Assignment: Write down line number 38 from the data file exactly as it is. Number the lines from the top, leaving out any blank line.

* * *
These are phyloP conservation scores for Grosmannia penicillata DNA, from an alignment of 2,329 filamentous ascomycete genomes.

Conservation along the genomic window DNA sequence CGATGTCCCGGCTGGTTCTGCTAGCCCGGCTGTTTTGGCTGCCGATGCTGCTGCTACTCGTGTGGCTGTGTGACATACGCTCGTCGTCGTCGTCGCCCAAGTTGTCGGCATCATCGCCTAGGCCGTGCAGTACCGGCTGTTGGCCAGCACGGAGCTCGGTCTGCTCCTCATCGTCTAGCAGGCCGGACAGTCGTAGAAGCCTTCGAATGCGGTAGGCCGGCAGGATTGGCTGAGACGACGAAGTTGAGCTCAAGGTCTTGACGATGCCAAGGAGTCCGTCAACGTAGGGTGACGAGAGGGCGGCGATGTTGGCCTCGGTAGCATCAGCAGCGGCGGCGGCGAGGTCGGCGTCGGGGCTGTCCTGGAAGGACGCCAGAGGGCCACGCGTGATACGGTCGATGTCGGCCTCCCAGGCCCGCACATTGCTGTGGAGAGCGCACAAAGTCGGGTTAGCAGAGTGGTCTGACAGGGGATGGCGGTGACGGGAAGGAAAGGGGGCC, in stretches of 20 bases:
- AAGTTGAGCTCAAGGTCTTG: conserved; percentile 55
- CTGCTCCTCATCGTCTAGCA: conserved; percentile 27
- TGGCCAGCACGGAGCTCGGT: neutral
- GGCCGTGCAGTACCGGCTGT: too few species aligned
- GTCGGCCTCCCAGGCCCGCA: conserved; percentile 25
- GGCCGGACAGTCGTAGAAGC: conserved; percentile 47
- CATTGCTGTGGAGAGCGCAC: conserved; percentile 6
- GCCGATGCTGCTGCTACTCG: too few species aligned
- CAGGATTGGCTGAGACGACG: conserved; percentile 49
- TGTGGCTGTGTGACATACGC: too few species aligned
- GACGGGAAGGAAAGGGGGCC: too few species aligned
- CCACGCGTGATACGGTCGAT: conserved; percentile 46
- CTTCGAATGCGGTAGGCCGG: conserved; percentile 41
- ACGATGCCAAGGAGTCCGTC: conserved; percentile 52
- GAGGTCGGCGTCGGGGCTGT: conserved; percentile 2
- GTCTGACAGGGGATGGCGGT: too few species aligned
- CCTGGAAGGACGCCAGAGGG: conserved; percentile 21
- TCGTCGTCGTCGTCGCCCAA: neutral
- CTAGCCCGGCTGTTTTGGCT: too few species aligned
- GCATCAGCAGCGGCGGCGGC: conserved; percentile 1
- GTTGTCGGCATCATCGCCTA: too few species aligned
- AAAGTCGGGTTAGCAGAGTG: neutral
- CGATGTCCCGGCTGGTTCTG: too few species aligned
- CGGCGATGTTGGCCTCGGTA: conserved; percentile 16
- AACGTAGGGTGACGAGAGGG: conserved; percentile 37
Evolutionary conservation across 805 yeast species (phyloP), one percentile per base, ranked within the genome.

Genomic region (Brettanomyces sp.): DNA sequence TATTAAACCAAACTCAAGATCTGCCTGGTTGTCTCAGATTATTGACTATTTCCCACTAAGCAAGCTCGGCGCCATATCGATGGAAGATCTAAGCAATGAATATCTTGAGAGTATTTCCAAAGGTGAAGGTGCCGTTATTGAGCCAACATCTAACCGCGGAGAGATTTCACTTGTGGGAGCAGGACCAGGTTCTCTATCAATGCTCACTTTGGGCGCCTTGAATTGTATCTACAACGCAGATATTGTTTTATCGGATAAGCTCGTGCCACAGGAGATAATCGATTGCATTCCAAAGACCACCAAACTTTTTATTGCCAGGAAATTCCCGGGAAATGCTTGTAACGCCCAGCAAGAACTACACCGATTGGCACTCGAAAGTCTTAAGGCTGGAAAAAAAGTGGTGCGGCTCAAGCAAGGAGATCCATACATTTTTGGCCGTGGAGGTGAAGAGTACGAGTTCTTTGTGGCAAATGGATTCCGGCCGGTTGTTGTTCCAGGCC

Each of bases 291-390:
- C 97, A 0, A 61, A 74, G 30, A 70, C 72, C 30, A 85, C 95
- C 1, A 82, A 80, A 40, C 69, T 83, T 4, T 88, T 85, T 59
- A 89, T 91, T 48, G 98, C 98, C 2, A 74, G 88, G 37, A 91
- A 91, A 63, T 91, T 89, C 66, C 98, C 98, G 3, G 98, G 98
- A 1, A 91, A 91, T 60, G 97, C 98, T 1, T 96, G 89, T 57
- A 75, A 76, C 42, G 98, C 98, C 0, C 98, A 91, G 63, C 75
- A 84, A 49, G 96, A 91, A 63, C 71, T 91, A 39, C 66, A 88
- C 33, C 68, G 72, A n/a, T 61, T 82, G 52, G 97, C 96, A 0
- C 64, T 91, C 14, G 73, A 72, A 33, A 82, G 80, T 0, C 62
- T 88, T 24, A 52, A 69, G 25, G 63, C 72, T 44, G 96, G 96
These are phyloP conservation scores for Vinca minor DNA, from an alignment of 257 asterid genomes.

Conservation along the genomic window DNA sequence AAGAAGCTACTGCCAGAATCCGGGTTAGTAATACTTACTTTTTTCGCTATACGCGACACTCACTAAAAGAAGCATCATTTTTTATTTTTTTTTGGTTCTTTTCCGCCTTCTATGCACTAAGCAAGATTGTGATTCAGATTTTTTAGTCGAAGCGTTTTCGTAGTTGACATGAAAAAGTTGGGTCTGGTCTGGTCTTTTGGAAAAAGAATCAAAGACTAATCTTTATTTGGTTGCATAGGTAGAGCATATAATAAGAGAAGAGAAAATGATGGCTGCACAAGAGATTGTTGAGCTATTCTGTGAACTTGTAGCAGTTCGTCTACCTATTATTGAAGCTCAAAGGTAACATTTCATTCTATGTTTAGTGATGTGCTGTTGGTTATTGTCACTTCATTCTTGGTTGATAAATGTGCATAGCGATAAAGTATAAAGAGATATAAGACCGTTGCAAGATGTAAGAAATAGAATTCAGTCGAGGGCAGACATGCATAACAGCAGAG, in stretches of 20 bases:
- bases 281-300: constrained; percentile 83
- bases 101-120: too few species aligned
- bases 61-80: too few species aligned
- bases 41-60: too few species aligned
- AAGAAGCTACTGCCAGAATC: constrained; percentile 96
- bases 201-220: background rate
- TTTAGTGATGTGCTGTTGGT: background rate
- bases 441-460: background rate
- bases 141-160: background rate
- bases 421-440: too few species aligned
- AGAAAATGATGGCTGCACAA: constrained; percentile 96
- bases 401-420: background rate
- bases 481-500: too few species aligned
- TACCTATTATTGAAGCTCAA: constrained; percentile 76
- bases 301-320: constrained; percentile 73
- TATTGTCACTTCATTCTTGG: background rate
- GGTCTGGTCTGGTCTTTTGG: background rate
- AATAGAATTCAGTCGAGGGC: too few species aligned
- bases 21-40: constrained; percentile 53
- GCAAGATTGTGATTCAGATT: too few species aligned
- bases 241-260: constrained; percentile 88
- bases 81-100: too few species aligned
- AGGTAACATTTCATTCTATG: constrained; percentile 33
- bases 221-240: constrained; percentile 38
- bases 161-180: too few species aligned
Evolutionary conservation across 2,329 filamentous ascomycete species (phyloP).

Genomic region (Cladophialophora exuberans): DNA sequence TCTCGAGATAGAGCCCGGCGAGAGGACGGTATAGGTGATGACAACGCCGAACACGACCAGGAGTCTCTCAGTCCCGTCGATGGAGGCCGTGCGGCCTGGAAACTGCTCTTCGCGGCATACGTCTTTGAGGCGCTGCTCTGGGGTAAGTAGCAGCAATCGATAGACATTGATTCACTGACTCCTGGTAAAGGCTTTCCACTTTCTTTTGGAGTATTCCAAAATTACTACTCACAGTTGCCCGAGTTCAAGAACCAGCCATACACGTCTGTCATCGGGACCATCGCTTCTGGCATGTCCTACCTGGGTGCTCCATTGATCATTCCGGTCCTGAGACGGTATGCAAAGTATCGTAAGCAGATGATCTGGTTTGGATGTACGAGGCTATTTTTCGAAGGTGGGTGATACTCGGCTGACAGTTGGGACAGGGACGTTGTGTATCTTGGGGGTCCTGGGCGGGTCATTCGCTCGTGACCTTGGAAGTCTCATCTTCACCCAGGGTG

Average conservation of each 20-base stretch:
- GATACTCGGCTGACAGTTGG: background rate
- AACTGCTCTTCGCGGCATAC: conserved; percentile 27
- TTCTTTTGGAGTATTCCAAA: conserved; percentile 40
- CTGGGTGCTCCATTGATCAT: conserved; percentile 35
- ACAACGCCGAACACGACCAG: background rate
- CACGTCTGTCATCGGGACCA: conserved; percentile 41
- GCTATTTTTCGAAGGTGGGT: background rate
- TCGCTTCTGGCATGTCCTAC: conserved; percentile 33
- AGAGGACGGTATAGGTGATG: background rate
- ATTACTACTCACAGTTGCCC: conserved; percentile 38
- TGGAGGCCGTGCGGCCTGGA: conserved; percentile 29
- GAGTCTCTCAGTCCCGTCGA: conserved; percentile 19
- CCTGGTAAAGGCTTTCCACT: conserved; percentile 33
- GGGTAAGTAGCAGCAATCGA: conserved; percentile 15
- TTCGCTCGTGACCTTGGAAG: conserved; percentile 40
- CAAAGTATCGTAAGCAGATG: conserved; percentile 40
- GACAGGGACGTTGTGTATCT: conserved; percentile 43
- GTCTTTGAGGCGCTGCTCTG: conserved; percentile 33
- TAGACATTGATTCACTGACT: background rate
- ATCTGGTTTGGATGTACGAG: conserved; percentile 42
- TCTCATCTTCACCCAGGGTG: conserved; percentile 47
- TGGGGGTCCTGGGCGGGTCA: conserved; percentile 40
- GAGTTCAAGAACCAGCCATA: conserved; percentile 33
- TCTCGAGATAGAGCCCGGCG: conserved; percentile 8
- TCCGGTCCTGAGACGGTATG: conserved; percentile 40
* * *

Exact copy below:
- C 33, C 68, G 72, A n/a, T 61, T 82, G 52, G 97, C 96, A 0